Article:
Dying Matters Awareness Week

Dying Matters Awareness Week is taking place between 13-19 May.  This yearly campaign seeks to raise awareness of end of life issues.  Angela Ireland, a Chartered Legal Executive in Steeles Law’s wills, probate and tax team, considers these issues.

Steeles Law is one of 30,000 members of the national Dying Matters Coalition, all of whom have an interest in supporting the changing knowledge, attitudes and behaviours towards dying, death and bereavement.

Set up by the National Council for Palliative Care in 2009, the Dying Matters Coalition aims to encourage people to talk openly about their own end of life issues with friends, family and loved ones in order to make “a good death” possible for the 500,000 people who die in England each year.

Research for Dying Matters has found that many people have specific wishes about their end of life care or what they would like to happen to them after their death, but a reluctance to discuss these issues makes it much less likely that these will be met.  For example, an astonishing two-thirds of adults in the UK do not have a Will, generally because it is something we "put off" doing until another day.  Within a Will, you can ensure that your money and property pass to those family members, friends and charities of your choice.  Otherwise, if you do not make a Will, your estate passes according to the intestacy rules, a complex set of legal rules providing for your nearest blood relatives – not necessarily those who you would wish to provide for!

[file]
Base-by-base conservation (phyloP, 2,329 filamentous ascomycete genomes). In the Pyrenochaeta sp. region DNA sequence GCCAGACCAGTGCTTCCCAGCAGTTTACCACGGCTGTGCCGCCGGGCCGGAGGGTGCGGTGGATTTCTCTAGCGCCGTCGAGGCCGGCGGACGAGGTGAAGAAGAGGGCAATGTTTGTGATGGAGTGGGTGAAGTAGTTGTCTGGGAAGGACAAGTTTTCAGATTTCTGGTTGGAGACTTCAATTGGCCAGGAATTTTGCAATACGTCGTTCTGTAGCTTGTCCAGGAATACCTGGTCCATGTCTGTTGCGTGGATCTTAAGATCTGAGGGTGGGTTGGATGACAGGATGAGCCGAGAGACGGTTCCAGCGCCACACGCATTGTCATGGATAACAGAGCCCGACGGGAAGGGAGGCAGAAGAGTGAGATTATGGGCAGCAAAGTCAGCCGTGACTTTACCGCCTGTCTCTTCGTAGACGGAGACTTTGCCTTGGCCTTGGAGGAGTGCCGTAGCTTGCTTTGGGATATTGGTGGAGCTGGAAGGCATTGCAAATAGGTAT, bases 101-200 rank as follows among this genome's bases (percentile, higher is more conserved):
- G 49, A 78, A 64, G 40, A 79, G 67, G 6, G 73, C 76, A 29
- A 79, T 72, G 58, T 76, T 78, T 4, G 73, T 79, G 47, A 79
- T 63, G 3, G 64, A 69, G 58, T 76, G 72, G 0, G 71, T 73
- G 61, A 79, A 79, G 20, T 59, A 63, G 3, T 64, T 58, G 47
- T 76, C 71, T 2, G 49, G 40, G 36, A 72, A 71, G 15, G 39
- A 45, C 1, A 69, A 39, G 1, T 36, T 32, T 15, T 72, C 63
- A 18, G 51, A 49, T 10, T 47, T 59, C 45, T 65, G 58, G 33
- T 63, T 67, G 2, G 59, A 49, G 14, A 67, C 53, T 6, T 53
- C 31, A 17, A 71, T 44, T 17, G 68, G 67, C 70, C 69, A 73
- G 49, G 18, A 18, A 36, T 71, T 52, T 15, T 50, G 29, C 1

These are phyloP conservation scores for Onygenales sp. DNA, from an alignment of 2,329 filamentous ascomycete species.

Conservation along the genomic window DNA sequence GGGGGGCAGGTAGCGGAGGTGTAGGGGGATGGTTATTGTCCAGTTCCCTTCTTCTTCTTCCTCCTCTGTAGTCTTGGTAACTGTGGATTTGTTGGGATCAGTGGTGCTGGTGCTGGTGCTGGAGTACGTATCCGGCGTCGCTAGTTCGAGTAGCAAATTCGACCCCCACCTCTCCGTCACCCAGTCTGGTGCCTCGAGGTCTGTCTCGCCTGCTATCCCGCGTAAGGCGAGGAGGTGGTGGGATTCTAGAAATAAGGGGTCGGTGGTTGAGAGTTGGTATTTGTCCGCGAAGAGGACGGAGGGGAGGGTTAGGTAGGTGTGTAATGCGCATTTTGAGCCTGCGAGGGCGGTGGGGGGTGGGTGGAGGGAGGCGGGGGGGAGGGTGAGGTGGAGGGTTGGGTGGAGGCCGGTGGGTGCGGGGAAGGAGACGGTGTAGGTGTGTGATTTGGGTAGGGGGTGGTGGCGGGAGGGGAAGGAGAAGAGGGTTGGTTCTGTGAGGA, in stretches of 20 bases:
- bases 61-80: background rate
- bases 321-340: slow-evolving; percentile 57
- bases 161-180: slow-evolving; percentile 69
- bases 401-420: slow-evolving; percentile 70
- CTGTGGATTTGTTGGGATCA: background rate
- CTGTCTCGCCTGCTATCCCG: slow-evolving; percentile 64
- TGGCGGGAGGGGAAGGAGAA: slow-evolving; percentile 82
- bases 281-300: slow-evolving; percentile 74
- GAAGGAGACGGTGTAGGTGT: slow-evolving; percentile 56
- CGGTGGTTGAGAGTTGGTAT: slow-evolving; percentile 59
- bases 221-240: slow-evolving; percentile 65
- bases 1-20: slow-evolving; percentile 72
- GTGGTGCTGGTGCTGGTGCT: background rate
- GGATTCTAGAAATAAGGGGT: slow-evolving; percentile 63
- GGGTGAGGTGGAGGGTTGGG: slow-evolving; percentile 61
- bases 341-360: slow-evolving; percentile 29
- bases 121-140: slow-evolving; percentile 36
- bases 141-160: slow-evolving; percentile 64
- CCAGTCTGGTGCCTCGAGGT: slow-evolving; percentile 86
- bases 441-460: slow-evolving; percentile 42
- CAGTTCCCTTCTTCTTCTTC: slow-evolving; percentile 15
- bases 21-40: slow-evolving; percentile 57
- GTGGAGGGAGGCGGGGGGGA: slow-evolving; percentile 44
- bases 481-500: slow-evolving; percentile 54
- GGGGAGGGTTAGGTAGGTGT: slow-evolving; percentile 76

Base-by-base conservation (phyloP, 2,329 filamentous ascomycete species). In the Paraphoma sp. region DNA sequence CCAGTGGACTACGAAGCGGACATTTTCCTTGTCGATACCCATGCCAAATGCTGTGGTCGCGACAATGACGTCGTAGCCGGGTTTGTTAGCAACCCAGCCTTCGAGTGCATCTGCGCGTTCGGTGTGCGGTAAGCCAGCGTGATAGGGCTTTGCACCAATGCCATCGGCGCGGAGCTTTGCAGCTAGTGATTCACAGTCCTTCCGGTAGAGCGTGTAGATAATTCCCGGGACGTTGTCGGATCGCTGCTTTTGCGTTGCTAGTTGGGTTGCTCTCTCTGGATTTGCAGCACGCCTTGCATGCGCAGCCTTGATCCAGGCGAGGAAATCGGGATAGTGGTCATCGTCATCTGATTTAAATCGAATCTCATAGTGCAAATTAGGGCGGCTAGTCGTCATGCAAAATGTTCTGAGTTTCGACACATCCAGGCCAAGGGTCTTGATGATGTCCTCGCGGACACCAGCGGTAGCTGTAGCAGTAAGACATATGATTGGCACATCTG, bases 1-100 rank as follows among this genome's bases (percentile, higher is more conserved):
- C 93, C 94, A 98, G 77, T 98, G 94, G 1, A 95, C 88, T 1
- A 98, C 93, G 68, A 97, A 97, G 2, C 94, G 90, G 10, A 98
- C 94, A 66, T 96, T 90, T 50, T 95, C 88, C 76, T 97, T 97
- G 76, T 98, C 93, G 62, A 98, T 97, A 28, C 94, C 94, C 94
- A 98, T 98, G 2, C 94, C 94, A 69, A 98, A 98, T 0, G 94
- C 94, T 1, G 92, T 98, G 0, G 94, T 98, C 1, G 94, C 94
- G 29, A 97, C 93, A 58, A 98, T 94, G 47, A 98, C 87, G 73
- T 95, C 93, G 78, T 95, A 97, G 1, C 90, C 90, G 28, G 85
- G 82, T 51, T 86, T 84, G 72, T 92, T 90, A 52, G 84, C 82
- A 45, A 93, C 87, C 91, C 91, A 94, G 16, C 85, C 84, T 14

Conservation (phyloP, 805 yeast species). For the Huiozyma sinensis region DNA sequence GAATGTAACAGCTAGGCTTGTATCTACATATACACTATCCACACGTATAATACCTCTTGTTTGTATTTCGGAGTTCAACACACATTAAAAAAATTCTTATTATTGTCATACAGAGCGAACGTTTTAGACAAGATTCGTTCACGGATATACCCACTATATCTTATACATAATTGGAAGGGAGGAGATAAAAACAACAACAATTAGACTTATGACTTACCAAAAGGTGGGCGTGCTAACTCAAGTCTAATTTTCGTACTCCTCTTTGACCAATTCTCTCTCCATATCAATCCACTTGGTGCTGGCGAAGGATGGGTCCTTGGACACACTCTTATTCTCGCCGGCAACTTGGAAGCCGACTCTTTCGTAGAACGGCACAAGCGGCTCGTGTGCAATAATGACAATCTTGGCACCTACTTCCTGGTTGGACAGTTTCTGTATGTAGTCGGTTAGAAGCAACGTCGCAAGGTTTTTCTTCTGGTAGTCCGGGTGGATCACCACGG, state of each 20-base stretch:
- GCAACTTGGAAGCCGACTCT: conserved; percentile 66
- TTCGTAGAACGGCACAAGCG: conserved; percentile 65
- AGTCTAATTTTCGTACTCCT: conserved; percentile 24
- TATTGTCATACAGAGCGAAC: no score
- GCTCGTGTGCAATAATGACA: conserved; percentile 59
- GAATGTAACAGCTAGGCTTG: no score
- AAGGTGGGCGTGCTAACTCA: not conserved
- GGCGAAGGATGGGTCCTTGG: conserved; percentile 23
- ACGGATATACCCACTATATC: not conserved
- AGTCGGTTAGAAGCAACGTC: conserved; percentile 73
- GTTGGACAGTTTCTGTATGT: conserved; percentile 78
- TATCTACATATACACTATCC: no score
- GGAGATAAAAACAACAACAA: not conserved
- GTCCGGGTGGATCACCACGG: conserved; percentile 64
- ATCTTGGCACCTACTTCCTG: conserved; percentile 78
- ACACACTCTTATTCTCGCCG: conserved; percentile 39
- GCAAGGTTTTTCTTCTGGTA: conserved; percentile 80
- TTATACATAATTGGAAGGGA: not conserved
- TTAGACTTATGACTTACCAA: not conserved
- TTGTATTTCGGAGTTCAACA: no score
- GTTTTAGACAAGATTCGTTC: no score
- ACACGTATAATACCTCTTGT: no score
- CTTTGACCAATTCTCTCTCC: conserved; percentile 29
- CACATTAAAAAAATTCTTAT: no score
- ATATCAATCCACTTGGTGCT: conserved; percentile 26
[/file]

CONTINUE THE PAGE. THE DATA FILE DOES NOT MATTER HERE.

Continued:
At Steeles Law, we encourage all of our clients to make a Will including their funeral wishes, as well as prepare Lasting Powers of Attorney and Advance Decisions.  Having these documents in place can help your loved ones in what can be some of the most difficult and emotional times of their lives. 

A Lasting Power of Attorney is a legal document allowing you to appoint someone you trust to make decisions on your behalf in respect of your property and financial affairs, and also health and welfare decisions, should you become mentally incapable of dealing with your own affairs.  By an Advance Decision you can specifically record what life-sustaining treatments you do not wish to receive if you become unable to communicate these wishes yourself. 

By talking about Wills, Lasting Powers of Attorneys and Advance Decisions and making these important documents you can help your family and friends now with difficult decisions they may be faced with in the future.

To speak to one of our specialist members of the wills, probate and tax team please contact us.

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